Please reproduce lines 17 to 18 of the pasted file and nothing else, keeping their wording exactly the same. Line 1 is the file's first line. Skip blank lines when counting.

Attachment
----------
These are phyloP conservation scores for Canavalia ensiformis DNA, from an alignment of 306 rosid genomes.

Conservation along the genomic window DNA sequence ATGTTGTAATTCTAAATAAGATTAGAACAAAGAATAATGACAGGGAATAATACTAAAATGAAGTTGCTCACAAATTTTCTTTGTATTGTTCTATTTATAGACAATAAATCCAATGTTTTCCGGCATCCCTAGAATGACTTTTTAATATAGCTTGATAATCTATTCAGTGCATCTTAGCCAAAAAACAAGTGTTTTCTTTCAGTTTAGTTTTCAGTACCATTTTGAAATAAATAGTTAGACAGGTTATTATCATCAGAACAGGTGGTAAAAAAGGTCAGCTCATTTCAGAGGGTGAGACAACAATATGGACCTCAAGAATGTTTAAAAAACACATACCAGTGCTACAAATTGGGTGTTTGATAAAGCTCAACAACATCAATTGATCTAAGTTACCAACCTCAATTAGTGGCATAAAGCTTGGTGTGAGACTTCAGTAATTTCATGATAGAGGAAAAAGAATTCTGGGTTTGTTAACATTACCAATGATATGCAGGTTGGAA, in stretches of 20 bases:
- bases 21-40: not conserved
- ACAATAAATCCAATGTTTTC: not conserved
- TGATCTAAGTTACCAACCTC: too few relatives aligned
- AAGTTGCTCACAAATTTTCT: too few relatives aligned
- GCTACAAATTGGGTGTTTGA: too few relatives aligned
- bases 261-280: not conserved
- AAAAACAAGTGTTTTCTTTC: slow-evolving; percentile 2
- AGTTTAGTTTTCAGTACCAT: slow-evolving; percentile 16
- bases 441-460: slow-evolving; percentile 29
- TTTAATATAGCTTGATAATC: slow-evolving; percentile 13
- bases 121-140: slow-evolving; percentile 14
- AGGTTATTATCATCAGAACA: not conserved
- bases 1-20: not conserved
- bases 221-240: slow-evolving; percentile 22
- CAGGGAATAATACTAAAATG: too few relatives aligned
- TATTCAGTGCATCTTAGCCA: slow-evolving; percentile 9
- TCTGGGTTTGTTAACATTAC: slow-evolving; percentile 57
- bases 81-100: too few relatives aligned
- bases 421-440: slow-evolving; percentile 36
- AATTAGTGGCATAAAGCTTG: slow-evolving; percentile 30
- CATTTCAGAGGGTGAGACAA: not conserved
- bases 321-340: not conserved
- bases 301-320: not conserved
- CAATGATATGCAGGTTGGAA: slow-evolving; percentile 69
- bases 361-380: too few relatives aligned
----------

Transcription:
- CAGGGAATAATACTAAAATG: too few relatives aligned
- TATTCAGTGCATCTTAGCCA: slow-evolving; percentile 9